Sanderman, J., Hengl, T., Fiske, G., 2017.
Calculating soil carbon to combat climate change.
Soil is glorious stuff. We grow food in it. Trees root themselves in it. Pigs snuffle truffles out of it. Soil is also an amazing storer of carbon. Globally, soils hold at least two trillion tonnes of organic carbon; around three times as much as the atmosphere. With so much carbon in the soil, the way it is used and managed has a direct effect on climate change.
Soils Revealed is a platform that visualises how soil organic carbon stocks have changed globally, and how they might change in the future. We worked with The Nature Conservancy, Cornell University, Woodwell Climate Research Center, and ISRIC – World Soil Information to build this beautiful platform that explores different estimations for past and future scenarios, to help us understand how different farming and restoration methods would impact soil carbon with positive results for climate change.
Due to agriculture, the world’s soils have lost 116 billion tons of organic carbon or roughly a fourth of all carbon emitted by humans since the Industrial Revolution. This means more carbon in the atmosphere, less productive soil for crops to grow in, and reduced ability for soil to retain water.
There’s plenty to explore on Soils Revealed including historical, recent and future predictions of soil organic carbon stock under different management methods. A preview feature makes it easy to see what each data layer looks like before committing it to the map, and histograms and time series visualise the change across space and time.
Soils Revealed consists of a front-end, built with React and the framework Next.js, and a Node.js back-end, which performs data calculations and transformations for the front-end. Both connect to other applications and external sources such as an on-the-fly analysis module built in Python, a CARTO instance which delivers precalculated analysis data, Google Earth Engine which provides the soils map layers, and the RW API and Mapbox which power the other contextual layers and base maps. All of that behind a thin cache layer, Varnish, which ensures fast response.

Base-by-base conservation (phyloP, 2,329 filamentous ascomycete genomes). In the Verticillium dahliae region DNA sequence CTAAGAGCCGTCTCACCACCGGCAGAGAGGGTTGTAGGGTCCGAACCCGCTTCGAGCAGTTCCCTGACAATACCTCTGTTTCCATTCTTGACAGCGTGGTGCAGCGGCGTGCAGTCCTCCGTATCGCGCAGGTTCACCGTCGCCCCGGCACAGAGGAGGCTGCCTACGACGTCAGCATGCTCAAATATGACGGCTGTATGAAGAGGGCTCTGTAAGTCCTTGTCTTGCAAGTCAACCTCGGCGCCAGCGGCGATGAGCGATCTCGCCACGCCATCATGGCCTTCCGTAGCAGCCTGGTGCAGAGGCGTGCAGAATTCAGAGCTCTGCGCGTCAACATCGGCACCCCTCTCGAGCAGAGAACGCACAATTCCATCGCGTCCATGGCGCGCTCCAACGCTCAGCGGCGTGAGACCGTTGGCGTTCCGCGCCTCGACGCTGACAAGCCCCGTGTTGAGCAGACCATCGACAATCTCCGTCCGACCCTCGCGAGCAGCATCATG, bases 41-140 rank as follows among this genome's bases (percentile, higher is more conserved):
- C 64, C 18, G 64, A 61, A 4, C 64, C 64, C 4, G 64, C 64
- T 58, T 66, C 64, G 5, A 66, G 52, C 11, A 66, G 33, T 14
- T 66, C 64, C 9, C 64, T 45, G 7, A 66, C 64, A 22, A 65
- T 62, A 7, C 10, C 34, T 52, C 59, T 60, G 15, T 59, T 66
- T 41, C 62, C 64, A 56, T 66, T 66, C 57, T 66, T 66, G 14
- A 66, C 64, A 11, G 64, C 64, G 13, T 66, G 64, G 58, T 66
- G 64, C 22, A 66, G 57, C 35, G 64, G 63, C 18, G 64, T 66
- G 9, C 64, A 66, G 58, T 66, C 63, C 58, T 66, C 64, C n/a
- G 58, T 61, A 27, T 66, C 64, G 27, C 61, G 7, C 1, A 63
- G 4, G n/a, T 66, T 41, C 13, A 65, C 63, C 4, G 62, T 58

Measuring change over time.
The Woodwell Climate Research Center used machine learning to calculate how much carbon was in the soil before humans started cultivating plants and animals.
Due to agriculture, the world’s soils have lost 116 billion tons of organic carbon since agriculture began. ISRIC - World Soil Information produced the recent loss maps.
Woodwell and Cornell used machine learning to predict where soil organic carbon could be gained over time using alternative management methods.
The science behind the platform.
Heuvelink et al., 2020.
Bossio, D.A. et al, 2020.